Hepatitis B Vaccine Should Never Have Been Licensed
ICAN, through its attorneys, has provided the U.S. Department of Health & Human Services (HHS) and the Food and Drug Administration (FDA) numerous opportunities over the past three years to provide proof it licensed the vaccines for Hepatitis B based on clinical trials that reviewed safety for more than five days after injection. All that HHS and FDA have provided in response are a litany of excuses — not science. ICAN’s attorneys therefore filed a lawsuit against the FDA to obtain clinical trials that show safety was reviewed for more than 7 days before the Hepatitis B vaccine, Engerix-B, was licensed. The FDA did not produce any documents and therefore ICAN sought summary judgment from the Court and awaits a decision.
The Centers for Disease Control and Prevention (CDC) childhood vaccine schedule recommends universal vaccination of all infants with a Hepatitis B vaccine at birth, 1-month of age, and 6-months of age. There are only two Hepatitis B vaccines licensed for administration to newborns: Engerix-B and Recombivax HB.
A supporter of ICAN told us in 2017 that the clinical trials the FDA relied upon to license these vaccines only reviewed safety for a few days after injection. ICAN found this claim incredible. It assumed the claim was likely false. It seemed improbable because Congress mandated that the FDA only license drugs which have been proven to be “safe and effective” in a clinical trial, and five days of post-injection safety data would be patently insufficient to demonstrate safety. This is why drugs, such as Enbrel, Lipitor, Belviq, and Botox, typically given to adults, had safety review periods of 6.6 years, 4.8 years, 2 years, and 51 weeks respectively, and each was tested against a placebo control group. The FDA even states that the clinical trial relied upon for licensure is typically “1 to 4 years” in duration.
If anything, the safety review period in a clinical trial for a vaccine given to babies and toddlers should be longer since autoimmune, neurological, and developmental disorders will often not be diagnosed until after babies are at least a few years old. Indeed, a 2019 review of 306 pediatric studies, authored by researchers at the FDA and Duke University, explained that, compared to licensing a drug for adults, “data on drug efficacy and safety in children may require an additional 6 years.”
Putting this all together, it seemed like science fiction to claim the Hepatitis B vaccines were licensed by the FDA based on only a few days of post-injection safety data. That was, until ICAN reviewed the package insert for Engerix-B issued by its manufacturer, GSK, and approved by the FDA. To ICAN’s amazement, the package insert states that safety in these clinical trials was only reviewed for a few days post-injection into babies.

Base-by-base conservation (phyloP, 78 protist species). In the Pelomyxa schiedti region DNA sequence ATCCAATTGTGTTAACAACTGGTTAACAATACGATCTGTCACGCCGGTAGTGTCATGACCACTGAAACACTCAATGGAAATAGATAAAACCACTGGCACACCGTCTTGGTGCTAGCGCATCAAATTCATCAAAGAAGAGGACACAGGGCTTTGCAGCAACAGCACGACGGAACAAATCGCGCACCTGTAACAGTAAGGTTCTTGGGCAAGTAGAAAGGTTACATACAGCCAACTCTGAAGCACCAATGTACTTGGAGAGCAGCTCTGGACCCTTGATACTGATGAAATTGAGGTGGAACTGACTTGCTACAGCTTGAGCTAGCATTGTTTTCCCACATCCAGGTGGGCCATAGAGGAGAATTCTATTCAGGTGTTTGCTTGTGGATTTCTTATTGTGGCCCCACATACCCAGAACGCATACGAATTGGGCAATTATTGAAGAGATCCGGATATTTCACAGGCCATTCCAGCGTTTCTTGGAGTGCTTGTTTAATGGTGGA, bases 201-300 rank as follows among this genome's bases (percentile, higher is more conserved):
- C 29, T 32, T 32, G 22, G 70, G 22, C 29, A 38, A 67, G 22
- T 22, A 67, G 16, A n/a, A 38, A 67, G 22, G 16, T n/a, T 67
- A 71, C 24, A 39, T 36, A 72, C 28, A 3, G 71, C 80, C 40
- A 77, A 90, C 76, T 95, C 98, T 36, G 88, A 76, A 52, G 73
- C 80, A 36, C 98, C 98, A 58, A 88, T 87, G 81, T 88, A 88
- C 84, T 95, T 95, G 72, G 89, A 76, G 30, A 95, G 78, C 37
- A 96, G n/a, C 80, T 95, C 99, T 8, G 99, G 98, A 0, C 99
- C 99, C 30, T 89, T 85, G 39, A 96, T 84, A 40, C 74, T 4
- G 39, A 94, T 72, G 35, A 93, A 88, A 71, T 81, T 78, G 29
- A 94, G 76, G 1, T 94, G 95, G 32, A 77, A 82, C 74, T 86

Therefore, on October 12, 2017, ICAN sent a letter to HHS demanding that it “list and provide the safety data relied upon when recommending babies receive the Hepatitis B vaccine on the first day of life.” On January 18, 2018, HHS (in a response reviewed and approved by the FDA) responded by letter in which it failed to provide any clinical trial supporting the safety of either Hepatitis B vaccine that reviewed safety for more than a week post-injection.
After careful review of every single study HHS cited, ICAN responded on December 31, 2018 in a letter which pummeled HHS for failing to provide a single clinical trial reviewing safety of the Hepatitis B vaccines for more than a week post-injection to babies. ICAN even provided HHS and the FDA another opportunity to provide any such data, including sending a follow-up letter repeating this demand on March 12, 2020. HHS and FDA still have not provided any such data.
ICAN’s legal team made a similar request to the FDA for Engerix-B in June 2019 but this time only requested clinical trials that reviewed safety for more than a week post-injection. ICAN wanted to review and share with the public these clinical trial reports and safety data relied upon when the FDA licensed this vaccine.
The FDA refused to respond to this request and ICAN’s legal team filed a federal lawsuit on January 24, 2020 against the FDA demanding it respond to this request. The FDA answered but did not produce any documents. Both parties moved for summary judgment. The FDA’s overriding argument is that it does not understand what a “safety review period” is and therefore, it could not possibly produce responsive documents. ICAN argued to the Court that, “surely, the FDA knows how long safety was reviewed in the clinical trials on which it relied. The FDA’s claim that it requires ‘clairvoyant capabilities’ to determine how long safety was reviewed simply cannot be true.” We await a decision from the Court.